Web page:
The Lunar New Year has begun. Celebrated by Asian cultures around the world, the holiday marks the first new moon of the year and continues for around fifteen days until the first full moon of the year. As National Geographic reports, the holiday focuses on themes of reunion and hope and is “a time for family reunions, plenty of food, and some very loud celebrations.”
It was therefore especially horrific that a gunman killed ten people and wounded ten others at a California ballroom dance club Saturday night following a Lunar New Year celebration. Los Angeles County Sheriff Robert Luna identified the shooter as seventy-two-year-old Huu Can Tran and said he took his own life last night in a van after law enforcement surrounded the vehicle in a parking lot.
Authorities are still searching for a motive at this writing.
“Man is the noblest of all animals”
Aristotle noted, “At his best, man is the noblest of all animals; separated from law and justice he is the worst.”
Tragedies like this should convince us all that we need God, for at least four reasons:
- Clearly, human laws are not enough to restrain human evil—we need a transforming power beyond ourselves.
- When we lose someone we love, we seek help and hope we cannot produce or give.
- The fact that human lives can be taken by other humans demonstrates our finitude and mortality.
- The suddenness of such a tragedy illustrates the fact that tomorrow is promised to no one and that eternity is one day closer than ever.
These facts combine, we would think, to lead secular people to reconsider their secularity. And they often do, at least when the tragedy is fresh. Churches were crowded after 9/11. People, no matter their religiosity, often cry out to God in moments of distress. As the saying goes, there are no atheists in foxholes.
But over time, the pain and shock fade and we return to the “real” world in which religion is outdated and irrelevant.
Why is this?
Building a house of sand
Oswald Chambers observed, “Troubles nearly always make us look to God; his blessings are apt to make us look elsewhere.” It is a fact that the more prosperous a society becomes, the more irreligious it becomes.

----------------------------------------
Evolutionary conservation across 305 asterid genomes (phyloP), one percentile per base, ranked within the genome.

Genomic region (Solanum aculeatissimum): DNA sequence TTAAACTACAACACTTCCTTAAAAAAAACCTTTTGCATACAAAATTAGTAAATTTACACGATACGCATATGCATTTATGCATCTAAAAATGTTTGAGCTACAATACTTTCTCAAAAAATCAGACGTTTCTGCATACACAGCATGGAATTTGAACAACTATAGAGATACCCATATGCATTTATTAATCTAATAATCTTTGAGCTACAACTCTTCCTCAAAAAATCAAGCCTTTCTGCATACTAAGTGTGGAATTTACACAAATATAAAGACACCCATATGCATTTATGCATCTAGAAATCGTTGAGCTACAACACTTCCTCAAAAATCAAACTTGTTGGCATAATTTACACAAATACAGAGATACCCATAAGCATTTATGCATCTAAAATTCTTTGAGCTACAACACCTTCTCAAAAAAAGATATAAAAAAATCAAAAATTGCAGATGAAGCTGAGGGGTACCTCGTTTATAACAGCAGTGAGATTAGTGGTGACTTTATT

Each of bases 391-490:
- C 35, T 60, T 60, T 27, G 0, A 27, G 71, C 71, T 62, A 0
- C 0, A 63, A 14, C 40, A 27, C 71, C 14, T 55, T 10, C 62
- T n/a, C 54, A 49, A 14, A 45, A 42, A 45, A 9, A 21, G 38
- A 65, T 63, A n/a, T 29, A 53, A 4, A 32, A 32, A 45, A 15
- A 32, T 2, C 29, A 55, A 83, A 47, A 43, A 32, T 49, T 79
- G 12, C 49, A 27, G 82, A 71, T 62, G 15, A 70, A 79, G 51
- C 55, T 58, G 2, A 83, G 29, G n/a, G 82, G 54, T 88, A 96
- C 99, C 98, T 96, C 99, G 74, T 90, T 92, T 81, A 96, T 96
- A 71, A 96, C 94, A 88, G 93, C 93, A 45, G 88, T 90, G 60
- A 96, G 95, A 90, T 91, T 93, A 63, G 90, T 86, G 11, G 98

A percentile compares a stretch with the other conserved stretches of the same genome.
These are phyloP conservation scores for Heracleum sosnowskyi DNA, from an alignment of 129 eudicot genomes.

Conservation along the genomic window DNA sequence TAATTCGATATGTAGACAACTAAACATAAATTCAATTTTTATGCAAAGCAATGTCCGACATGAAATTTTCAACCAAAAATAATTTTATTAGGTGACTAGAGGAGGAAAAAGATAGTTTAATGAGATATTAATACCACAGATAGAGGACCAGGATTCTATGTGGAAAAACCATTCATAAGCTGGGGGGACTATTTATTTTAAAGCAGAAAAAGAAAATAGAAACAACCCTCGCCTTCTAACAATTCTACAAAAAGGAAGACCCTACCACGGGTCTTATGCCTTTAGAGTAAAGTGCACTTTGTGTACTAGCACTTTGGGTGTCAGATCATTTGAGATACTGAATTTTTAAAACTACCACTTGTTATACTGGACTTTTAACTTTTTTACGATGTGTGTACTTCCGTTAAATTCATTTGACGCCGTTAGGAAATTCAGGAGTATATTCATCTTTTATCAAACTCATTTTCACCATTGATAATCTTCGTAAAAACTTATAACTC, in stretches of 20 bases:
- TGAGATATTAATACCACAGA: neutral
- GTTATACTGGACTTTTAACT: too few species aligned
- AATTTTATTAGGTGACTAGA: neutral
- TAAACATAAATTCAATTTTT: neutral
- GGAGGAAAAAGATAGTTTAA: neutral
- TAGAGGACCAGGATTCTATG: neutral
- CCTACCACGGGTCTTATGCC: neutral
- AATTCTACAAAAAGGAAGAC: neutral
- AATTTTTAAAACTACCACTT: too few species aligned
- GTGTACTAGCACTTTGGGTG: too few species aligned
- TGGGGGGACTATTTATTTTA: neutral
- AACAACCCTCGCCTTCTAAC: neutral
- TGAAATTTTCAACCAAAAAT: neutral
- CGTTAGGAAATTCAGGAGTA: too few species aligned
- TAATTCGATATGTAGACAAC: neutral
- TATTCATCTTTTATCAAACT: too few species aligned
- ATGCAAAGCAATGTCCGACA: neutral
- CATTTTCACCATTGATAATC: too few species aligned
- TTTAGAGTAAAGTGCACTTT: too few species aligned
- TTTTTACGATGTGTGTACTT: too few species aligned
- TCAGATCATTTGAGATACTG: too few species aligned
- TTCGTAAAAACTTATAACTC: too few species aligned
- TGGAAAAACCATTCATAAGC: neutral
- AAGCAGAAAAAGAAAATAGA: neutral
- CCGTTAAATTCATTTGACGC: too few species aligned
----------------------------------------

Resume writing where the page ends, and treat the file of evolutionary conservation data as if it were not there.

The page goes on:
The peril of prosperity conspires with the lure of self-reliance. If we think we achieved what we have, we will think we can continue to achieve what we need.
From Socrates’ dictum to “know thyself” to the present, Western society has been built on the individual. Our foundational premise is that we can discover truth and improve the world if we will only try hard enough for long enough.
God or the gods can certainly help, or so the Greeks and Romans thought. Thus they built altars to their various deities and engaged in transactional religion whereby they gave the god what it wanted so the god would give them what they wanted. We do the same when we go to church on Sunday so God will bless us on Monday.
However, secular Americans now “know” that all gods are myths. As Richard Dawkins notes in The God Delusion, “We are all atheists about most of the gods that humanity has ever believed in. Some of us just go one god further.”
So, when tragedy strikes, after we move past our initial religious reaction, we soon begin seeking human solutions. President Bill Clinton captured our cultural ethos when he declared in his 1993 inaugural address, “There is nothing wrong with America that cannot be cured by what is right with America.” When a shooting tragedy strikes, we turn to debates about gun laws. When natural disasters strike, we debate climate change.
Then the next wave hits and our house of sand is washed away. But before long, we start building it again.
“What’s wrong with the world today?”
As you and I know, the only One who can transform a sinful human heart is Jesus: “If anyone is in Christ, he is a new creation. The old has passed away; behold, the new has come” (2 Corinthians 5:17). Why, then, don’t more people learn from tragedy to turn to him?
The problem with Christianity is Christians.
The Times of London is said to have posed this question in the early 1900s to several prominent authors: “What’s wrong with the world today?” The well-known author G. K. Chesterton reportedly responded with a one sentence-essay:
Yours, G. K. Chesterton.
I could say the same. I cannot persuade secular people that Jesus can change their lives until he first changes me. Just as we will not believe an obese diet “expert” or a dentist with bad teeth, why would non-Christians want Christ if Christians are no different than anyone else?
Here’s the good news: when the living Lord Jesus transforms us, others will see the difference. If we are loving toward those who do not love us; if we are calm in the storm, courageous in the crisis, moral in an immoral age, others will see our light in the dark (Matthew 5:16). And they will be drawn to the One who is “the light of men” (John 1:4).
This is why, as Oswald Chambers noted, “The one thing for which we are all being disciplined is to know that God is real.” He is not just the subject of the sermon you heard yesterday or the article you are reading now, but he is alive, powerful, and transforming.
No one can truly experience the God of the universe in faith, prayer, Scripture, and worship and stay the same.
Has Jesus changed your life yet today?